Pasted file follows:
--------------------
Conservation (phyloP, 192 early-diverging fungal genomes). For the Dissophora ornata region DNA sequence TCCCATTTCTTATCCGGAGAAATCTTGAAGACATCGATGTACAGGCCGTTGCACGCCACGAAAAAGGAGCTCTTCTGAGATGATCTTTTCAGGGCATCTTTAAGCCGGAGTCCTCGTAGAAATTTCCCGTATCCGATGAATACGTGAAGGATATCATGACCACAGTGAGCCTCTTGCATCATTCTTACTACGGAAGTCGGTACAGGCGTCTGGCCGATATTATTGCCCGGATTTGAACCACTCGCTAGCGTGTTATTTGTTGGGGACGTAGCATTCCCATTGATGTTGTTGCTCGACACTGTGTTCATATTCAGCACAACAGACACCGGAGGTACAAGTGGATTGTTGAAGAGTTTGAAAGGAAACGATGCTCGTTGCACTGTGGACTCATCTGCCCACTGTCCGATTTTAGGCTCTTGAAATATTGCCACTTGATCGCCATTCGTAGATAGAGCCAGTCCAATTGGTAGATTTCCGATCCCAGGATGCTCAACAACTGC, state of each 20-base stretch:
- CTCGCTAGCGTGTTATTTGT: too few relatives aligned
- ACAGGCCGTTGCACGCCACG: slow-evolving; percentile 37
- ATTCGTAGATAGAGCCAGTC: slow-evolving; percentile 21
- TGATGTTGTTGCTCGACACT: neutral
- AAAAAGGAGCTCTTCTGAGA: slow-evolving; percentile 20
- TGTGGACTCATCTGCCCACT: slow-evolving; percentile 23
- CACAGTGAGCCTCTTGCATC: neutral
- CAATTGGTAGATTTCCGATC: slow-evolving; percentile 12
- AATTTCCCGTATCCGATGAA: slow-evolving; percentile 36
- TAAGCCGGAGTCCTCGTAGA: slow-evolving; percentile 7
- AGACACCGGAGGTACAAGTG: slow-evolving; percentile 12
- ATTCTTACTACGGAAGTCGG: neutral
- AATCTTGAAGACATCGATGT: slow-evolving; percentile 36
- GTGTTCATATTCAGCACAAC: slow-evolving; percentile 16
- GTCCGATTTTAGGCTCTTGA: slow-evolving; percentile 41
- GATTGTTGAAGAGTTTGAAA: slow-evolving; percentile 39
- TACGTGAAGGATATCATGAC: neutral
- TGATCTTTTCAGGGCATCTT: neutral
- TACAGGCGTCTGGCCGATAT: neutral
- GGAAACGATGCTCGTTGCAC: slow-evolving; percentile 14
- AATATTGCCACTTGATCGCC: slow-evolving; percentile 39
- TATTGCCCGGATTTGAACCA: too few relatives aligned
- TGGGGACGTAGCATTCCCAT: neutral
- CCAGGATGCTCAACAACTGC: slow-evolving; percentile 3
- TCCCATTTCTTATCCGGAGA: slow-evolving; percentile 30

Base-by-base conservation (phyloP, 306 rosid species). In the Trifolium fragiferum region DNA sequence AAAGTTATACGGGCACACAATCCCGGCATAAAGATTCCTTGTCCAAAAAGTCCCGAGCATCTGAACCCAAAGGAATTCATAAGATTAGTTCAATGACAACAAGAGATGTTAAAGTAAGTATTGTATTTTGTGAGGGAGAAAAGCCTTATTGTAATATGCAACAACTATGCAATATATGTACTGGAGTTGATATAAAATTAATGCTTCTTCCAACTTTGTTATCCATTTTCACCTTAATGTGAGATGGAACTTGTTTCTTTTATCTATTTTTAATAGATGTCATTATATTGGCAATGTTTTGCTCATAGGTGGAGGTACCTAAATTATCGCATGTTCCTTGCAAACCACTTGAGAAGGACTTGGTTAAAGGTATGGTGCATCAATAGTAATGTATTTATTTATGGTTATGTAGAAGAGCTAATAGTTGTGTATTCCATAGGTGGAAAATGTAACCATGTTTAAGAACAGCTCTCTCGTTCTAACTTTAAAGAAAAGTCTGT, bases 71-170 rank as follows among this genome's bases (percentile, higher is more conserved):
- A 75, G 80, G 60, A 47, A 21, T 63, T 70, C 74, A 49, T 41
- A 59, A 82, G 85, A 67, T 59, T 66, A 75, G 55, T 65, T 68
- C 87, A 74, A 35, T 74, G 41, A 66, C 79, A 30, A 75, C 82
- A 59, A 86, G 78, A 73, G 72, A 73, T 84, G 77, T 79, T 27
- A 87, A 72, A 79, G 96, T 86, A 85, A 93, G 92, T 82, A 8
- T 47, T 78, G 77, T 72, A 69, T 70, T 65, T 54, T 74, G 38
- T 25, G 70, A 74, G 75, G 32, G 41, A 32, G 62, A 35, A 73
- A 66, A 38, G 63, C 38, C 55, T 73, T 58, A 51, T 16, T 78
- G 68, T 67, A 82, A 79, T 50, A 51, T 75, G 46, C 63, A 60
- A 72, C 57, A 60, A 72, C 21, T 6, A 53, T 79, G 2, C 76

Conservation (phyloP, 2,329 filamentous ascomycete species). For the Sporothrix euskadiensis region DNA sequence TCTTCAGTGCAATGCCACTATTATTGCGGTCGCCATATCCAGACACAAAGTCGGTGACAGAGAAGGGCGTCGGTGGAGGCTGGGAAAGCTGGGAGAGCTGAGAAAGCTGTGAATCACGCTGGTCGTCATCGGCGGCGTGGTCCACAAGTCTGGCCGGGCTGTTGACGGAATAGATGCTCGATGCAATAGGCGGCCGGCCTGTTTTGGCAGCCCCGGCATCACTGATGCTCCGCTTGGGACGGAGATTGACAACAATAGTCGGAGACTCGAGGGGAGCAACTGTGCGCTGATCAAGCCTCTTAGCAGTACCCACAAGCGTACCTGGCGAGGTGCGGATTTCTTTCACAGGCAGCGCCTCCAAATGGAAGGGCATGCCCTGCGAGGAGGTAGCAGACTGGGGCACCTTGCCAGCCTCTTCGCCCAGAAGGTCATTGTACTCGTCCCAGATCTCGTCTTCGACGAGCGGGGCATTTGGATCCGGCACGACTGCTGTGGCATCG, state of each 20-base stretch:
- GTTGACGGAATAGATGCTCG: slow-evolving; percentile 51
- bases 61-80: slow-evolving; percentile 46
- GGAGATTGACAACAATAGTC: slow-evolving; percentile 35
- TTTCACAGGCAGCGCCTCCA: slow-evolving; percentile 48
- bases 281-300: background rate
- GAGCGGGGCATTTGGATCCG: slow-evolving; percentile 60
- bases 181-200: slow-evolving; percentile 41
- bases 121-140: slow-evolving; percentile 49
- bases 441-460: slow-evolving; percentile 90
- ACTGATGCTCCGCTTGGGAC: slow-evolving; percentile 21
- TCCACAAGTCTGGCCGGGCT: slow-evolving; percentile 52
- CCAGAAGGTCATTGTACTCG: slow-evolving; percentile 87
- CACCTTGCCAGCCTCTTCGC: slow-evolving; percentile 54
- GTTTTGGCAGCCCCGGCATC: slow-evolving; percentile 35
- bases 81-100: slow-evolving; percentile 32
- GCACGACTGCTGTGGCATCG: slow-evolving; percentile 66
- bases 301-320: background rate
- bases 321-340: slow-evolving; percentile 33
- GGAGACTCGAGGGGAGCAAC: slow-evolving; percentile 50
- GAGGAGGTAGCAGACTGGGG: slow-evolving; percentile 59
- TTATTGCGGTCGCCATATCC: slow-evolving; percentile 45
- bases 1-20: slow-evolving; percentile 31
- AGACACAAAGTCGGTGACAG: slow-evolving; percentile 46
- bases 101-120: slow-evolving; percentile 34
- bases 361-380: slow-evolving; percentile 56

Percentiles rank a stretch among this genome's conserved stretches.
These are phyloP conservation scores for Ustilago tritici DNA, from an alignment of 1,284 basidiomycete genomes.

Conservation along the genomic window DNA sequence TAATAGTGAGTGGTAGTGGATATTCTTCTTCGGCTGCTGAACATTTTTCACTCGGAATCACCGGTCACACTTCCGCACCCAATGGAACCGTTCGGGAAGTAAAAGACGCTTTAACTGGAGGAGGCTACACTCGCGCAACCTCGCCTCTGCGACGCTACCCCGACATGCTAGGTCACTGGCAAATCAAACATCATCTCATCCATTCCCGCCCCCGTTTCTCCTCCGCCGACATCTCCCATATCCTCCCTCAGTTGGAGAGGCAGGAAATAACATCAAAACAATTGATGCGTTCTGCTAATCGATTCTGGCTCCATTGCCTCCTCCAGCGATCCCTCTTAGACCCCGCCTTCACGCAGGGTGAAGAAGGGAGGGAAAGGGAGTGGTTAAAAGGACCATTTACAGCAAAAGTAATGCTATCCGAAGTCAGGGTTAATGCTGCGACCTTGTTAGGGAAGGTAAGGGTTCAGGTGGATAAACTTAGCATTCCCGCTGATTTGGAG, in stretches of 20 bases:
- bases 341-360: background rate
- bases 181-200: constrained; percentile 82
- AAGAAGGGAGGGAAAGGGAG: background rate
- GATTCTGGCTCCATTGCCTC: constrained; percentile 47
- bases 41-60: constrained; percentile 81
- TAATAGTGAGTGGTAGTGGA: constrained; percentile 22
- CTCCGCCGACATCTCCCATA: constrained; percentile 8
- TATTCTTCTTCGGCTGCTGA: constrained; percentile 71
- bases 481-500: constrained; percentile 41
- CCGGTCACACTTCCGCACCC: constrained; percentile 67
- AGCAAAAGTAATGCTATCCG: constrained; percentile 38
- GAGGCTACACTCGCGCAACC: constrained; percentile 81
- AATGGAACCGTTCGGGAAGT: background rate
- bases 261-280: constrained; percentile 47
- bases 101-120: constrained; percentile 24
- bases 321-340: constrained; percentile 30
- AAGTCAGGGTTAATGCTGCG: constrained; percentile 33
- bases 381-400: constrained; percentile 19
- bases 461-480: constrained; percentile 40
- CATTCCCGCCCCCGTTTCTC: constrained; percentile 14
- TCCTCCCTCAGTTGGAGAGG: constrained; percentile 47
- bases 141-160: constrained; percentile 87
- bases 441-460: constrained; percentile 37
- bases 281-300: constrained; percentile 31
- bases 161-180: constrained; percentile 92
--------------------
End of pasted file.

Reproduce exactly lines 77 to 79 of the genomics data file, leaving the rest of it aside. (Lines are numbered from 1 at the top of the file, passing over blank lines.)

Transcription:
- AGCAAAAGTAATGCTATCCG: constrained; percentile 38
- GAGGCTACACTCGCGCAACC: constrained; percentile 81
- AATGGAACCGTTCGGGAAGT: background rate